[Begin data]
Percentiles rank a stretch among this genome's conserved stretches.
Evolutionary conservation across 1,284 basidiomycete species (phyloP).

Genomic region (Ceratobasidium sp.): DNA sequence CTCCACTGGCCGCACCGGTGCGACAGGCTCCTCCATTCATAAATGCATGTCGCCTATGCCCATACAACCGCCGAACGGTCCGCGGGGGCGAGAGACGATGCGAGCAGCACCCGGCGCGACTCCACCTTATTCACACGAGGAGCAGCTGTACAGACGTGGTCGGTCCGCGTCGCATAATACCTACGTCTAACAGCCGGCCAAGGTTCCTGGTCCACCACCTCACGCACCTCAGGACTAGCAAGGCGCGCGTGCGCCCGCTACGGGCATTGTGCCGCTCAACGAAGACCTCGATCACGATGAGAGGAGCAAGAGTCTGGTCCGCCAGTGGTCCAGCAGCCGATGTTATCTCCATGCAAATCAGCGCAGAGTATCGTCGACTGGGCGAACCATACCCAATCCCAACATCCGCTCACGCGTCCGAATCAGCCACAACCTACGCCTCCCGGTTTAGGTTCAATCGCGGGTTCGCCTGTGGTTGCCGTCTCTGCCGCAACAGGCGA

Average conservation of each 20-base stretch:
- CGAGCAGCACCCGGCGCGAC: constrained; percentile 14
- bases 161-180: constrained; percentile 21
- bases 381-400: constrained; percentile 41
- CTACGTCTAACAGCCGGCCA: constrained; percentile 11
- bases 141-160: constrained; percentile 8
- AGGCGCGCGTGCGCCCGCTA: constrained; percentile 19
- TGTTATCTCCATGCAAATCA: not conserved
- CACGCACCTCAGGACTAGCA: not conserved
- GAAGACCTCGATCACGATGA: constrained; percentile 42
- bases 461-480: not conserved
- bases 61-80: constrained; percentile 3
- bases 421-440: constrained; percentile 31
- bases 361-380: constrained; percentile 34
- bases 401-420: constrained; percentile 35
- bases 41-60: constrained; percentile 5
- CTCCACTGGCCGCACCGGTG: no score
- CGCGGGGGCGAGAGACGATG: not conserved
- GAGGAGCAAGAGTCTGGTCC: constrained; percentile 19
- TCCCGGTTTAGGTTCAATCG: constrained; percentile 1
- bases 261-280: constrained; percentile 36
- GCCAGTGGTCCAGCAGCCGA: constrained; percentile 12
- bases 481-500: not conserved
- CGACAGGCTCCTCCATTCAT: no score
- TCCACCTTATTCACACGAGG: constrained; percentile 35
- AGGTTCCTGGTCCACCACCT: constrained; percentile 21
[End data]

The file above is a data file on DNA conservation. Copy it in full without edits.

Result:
Percentiles rank a stretch among this genome's conserved stretches.
Evolutionary conservation across 1,284 basidiomycete species (phyloP).

Genomic region (Ceratobasidium sp.): DNA sequence CTCCACTGGCCGCACCGGTGCGACAGGCTCCTCCATTCATAAATGCATGTCGCCTATGCCCATACAACCGCCGAACGGTCCGCGGGGGCGAGAGACGATGCGAGCAGCACCCGGCGCGACTCCACCTTATTCACACGAGGAGCAGCTGTACAGACGTGGTCGGTCCGCGTCGCATAATACCTACGTCTAACAGCCGGCCAAGGTTCCTGGTCCACCACCTCACGCACCTCAGGACTAGCAAGGCGCGCGTGCGCCCGCTACGGGCATTGTGCCGCTCAACGAAGACCTCGATCACGATGAGAGGAGCAAGAGTCTGGTCCGCCAGTGGTCCAGCAGCCGATGTTATCTCCATGCAAATCAGCGCAGAGTATCGTCGACTGGGCGAACCATACCCAATCCCAACATCCGCTCACGCGTCCGAATCAGCCACAACCTACGCCTCCCGGTTTAGGTTCAATCGCGGGTTCGCCTGTGGTTGCCGTCTCTGCCGCAACAGGCGA

Average conservation of each 20-base stretch:
- CGAGCAGCACCCGGCGCGAC: constrained; percentile 14
- bases 161-180: constrained; percentile 21
- bases 381-400: constrained; percentile 41
- CTACGTCTAACAGCCGGCCA: constrained; percentile 11
- bases 141-160: constrained; percentile 8
- AGGCGCGCGTGCGCCCGCTA: constrained; percentile 19
- TGTTATCTCCATGCAAATCA: not conserved
- CACGCACCTCAGGACTAGCA: not conserved
- GAAGACCTCGATCACGATGA: constrained; percentile 42
- bases 461-480: not conserved
- bases 61-80: constrained; percentile 3
- bases 421-440: constrained; percentile 31
- bases 361-380: constrained; percentile 34
- bases 401-420: constrained; percentile 35
- bases 41-60: constrained; percentile 5
- CTCCACTGGCCGCACCGGTG: no score
- CGCGGGGGCGAGAGACGATG: not conserved
- GAGGAGCAAGAGTCTGGTCC: constrained; percentile 19
- TCCCGGTTTAGGTTCAATCG: constrained; percentile 1
- bases 261-280: constrained; percentile 36
- GCCAGTGGTCCAGCAGCCGA: constrained; percentile 12
- bases 481-500: not conserved
- CGACAGGCTCCTCCATTCAT: no score
- TCCACCTTATTCACACGAGG: constrained; percentile 35
- AGGTTCCTGGTCCACCACCT: constrained; percentile 21